Monday, 29 February 2016

Vanquishing the 'ver-men'

A significant factor in man's ability to obliterate his fellow man, as has happened on countless occasions, is to view him as less than human: mere vermin to be exterminated.

Such a mentality is usually witnessed amongst competing cultures or races; the different and inferior 'others'. It is not, however, exclusive to inter-racial conflicts. It exists within cultures, too, where you have an unwanted subgroup that is, in the least worst instance, pushed to the margins.

Some of the many homeless of Bogotá DC, Colombia.
'I hope they give the dog some food.' (Photo from Facebook.)
In terms of Colombia, it's a question of 'where do you start' as regards these 'inferior' groups. Perhaps that's another reason why little is done to accommodate them, there are just too many — that and of course the fact that a lot of them are not only seen as a subgroup but subhuman as well. Indeed, a street dog generally has a greater chance of being shown some sympathy and nourishment than any of Colombia's numerous destitute. Stories about abused dogs — terrible as they are — tend to make headline news here more frequently than the ongoing human hardship.

Now while the problem is easy to identify — Bogotá's streets are full of 'ghastly' homeless to name but one type of the country's neglected — finding a solution is far from straightforward. How do you improve the lot for people who just don't fit with the dominant, capitalist system? The old saying of 'give a man a fish, he has food for a day; teach a man how to fish and he has food for life' springs to mind.

Yes, education is a help, yet there's a high chance that any 'fish' many of the less well-off Colombians might 'catch' would be just exploited by greater powers higher up the chain of command. This scenario isn't exclusive to Colombia either. In a global context, with a rapidly growing population, the gap between the minority haves and the majority have nots is expanding in tandem.

There is a plausible school of thought arguing that this is just the way things are. The laws of nature suggest there are those who dominate and those who are subjugated. What's more, even if there was a magical solution where the globe's most impoverished were instantly 'upgraded' to a Western middle-class standard, at current consumption levels we'd also need a few more planets magically created in order to sustain us.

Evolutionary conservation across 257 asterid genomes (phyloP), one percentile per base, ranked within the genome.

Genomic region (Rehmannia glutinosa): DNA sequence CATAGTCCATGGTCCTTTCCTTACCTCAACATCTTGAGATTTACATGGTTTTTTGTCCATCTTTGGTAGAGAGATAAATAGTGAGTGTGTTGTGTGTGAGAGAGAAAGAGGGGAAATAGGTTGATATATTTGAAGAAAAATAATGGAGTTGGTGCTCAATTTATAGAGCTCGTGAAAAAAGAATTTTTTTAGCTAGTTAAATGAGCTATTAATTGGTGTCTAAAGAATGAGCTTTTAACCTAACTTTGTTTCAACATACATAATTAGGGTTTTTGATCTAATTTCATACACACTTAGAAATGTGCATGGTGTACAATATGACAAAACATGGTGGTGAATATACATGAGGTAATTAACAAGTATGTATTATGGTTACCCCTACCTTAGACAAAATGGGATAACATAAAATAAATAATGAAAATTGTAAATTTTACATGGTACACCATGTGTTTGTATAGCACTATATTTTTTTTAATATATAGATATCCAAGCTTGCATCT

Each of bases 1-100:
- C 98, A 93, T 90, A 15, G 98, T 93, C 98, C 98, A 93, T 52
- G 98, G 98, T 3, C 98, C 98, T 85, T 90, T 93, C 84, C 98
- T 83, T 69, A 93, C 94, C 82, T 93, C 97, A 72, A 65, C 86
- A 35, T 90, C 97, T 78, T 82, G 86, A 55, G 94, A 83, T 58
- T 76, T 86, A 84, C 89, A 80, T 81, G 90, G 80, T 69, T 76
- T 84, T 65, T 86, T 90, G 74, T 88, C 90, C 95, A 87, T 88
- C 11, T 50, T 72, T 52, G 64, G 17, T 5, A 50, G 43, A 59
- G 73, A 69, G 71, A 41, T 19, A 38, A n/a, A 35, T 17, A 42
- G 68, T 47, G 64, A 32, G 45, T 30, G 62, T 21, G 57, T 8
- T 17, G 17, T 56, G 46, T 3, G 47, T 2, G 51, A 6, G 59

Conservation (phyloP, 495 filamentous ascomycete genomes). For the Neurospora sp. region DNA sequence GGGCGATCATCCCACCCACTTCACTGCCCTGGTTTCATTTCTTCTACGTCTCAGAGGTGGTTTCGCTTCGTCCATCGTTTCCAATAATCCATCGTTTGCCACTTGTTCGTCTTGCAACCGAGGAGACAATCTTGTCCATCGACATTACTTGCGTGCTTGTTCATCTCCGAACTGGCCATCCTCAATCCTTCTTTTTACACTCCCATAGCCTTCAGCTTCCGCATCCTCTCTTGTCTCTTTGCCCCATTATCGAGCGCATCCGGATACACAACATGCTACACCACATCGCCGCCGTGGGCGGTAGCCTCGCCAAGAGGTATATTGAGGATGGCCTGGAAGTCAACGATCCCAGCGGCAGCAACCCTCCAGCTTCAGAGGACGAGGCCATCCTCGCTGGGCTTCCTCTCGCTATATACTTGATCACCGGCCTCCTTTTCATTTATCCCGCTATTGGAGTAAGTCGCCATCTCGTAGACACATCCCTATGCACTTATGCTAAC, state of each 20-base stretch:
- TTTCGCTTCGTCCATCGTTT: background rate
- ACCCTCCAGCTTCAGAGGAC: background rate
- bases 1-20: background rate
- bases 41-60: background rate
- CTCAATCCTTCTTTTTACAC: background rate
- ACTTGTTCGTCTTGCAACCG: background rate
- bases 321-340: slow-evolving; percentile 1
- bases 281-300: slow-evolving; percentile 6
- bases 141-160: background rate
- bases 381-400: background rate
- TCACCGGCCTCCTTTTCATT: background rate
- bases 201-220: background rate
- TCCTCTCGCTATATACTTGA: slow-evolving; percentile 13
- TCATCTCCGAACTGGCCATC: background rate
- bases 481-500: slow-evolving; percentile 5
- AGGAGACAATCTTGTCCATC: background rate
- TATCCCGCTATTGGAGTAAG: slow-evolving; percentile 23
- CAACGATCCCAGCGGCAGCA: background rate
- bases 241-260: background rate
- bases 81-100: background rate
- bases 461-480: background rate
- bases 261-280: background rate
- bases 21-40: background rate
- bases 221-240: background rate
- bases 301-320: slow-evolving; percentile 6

Thus, the hope must be that scientific advancements lead to far more efficient ways of going about our daily lives, progress that not only improves conditions for those already living relatively comfortably, but that boosts society as a whole.

On the flip side, if very little changes, the ranks of the global have nots looks set to swell to a point where trying to cater for them will become unsustainable. Save for a planned culling and/or a deadly world war, a systematic neglect may prove the best solution; left to die, quite literally. The doctors might have the cure but it's felt the patients aren't worth saving.

All you have to do is make sure you're on the doctors' side and not seen as one of those surplus-to-requirements 'ver-men'.
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Saturday, 20 February 2016

The Colombian sex files

Colombia's recent high-level gay sex scandal that has caused somewhat of a sensation brings into question, yet again, journalism's role as a watchdog with the public’s interests at its heart (it's always been a grand theory that).
Colombia's former Interior vice-minister, Carlos Ferro, is at the centre of a gay sex scandal ...
Carlos Ferro: Caught with his, um, pants down ...